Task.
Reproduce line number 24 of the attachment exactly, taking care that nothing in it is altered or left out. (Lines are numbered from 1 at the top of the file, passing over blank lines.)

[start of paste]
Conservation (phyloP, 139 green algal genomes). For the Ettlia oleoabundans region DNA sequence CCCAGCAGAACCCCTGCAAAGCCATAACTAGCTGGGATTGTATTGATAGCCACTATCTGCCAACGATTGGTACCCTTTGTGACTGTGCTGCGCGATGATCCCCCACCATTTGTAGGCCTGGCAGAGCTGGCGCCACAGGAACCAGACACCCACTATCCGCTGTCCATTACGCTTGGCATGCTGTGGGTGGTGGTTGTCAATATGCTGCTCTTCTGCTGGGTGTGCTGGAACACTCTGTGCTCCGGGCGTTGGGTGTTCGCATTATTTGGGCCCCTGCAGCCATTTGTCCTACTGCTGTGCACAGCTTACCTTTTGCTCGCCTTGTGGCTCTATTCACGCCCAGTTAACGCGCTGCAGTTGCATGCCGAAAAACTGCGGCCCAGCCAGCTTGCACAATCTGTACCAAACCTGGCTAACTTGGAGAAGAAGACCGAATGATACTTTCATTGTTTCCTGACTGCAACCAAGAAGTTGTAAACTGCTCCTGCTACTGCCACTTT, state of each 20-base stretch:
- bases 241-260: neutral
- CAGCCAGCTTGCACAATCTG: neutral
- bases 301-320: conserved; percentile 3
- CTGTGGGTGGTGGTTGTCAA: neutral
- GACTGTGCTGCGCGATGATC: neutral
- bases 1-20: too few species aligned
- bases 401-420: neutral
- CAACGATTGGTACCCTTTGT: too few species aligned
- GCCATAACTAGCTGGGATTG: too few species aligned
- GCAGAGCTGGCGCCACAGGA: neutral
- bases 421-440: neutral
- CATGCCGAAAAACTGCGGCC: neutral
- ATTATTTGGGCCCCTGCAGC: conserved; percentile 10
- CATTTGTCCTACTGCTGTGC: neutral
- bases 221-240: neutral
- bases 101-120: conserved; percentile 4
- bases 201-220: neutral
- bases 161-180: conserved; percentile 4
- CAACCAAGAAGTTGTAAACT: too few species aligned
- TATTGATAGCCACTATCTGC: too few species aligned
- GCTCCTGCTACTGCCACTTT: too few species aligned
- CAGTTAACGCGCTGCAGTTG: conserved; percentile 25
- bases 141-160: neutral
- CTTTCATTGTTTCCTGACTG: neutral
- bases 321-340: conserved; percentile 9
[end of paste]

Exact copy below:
- bases 141-160: neutral